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Friday 26 July 2013

Type 2 Diabetes Etiology and reversibility

  1. Roy Taylor, MD, FRCP
  1. Reversal of type 2 diabetes to normal metabolic control by either bariatric surgery or hypocaloric diet allows for the time sequence of underlying pathophysiologic mechanisms to be observed. In reverse order, the same mechanisms are likely to determine the events leading to the onset of hyperglycemia and permit insight into the etiology of type 2 diabetes. Within 7 days of instituting a substantial negative calorie balance by either dietary intervention or bariatric surgery, fasting plasma glucose levels can normalize. This rapid change relates to a substantial fall in liver fat content and return of normal hepatic insulin sensitivity. Over 8 weeks, first phase and maximal rates of insulin secretion steadily return to normal, and this change is in step with steadily decreasing pancreatic fat content. The difference in time course of these two processes is striking. Recent information on the intracellular effects of excess lipid intermediaries explains the likely biochemical basis, which simplifies both the basic understanding of the condition and the concepts used to determine appropriate management. Recent large, long-duration population studies on time course of plasma glucose and insulin secretion before the diagnosis of diabetes are consistent with this new understanding. Type 2 diabetes has long been regarded as inevitably progressive, requiring increasing numbers of oral hypoglycemic agents and eventually insulin, but it is now certain that the disease process can be halted with restoration of normal carbohydrate and fat metabolism. Type 2 diabetes can be understood as a potentially reversible metabolic state precipitated by the single cause of chronic excess intraorgan fat.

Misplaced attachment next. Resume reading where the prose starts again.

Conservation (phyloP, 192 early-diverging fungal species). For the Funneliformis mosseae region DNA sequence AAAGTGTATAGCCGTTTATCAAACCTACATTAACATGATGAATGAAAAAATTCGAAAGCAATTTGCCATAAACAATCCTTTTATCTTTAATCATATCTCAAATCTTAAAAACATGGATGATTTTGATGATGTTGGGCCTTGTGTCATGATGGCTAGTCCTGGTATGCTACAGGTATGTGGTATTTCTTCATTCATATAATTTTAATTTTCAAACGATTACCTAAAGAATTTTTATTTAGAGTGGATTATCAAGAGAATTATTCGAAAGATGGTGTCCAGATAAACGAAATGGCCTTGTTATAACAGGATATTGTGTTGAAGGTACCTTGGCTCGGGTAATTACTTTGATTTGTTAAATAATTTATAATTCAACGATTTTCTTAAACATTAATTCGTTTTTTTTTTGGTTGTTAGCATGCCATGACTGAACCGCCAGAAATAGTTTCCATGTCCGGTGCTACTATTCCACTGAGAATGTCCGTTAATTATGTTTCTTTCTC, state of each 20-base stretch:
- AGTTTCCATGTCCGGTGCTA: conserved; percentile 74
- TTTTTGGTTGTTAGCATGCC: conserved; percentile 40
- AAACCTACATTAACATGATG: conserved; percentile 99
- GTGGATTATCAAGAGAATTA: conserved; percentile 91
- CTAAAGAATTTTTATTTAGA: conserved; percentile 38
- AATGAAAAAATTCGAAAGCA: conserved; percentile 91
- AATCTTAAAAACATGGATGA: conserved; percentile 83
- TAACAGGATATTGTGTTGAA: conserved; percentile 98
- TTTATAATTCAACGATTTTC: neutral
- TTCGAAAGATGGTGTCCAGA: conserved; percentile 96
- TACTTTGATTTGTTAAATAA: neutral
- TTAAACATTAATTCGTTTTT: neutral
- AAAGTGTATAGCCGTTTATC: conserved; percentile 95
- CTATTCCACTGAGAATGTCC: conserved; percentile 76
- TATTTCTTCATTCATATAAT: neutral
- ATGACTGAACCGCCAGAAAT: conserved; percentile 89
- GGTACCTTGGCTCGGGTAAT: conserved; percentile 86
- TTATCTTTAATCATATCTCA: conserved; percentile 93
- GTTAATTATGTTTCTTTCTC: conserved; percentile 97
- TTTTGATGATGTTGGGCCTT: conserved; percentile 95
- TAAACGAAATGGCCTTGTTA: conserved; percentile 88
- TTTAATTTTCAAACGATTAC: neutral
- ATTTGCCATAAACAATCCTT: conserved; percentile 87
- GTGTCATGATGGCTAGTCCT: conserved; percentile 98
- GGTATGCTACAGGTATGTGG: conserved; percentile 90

Type 2 diabetes has long been known to progress despite glucose-lowering treatment, with 50% of individuals requiring insulin therapy within 10 years (1). This seemingly inexorable deterioration in control has been interpreted to mean that the condition is treatable but not curable. Clinical guidelines recognize …


Anonymous said...

Recommended read

blinkered said...

I found that inspiring. I am doing OK -never been overweigh -but realised I mus have some fat around organs-have sabilised some retinopahy problems although too late in some respecs and have been wondering if I should just accep the siuaion as it is.
This study proves that making a further effort could well pay off.
thank You for postin it.

Anonymous said...

The only time in my life I lost a significant amount of weight (55 lbs), I became depressed to the point that I had suicidal thoughts. I also seemed to lose my sense of inhibition in what I said to people, and alienated many people during that time. I was irritable and bad-tempered.

Since then I have regained that weight plus some, but I am afraid that even if I do lose weight, I will have the same mental issues as before.

Do other dieters experience these emotional problems? I was not on a drastic diet (approx 1500 calories a day plus a long walk every day).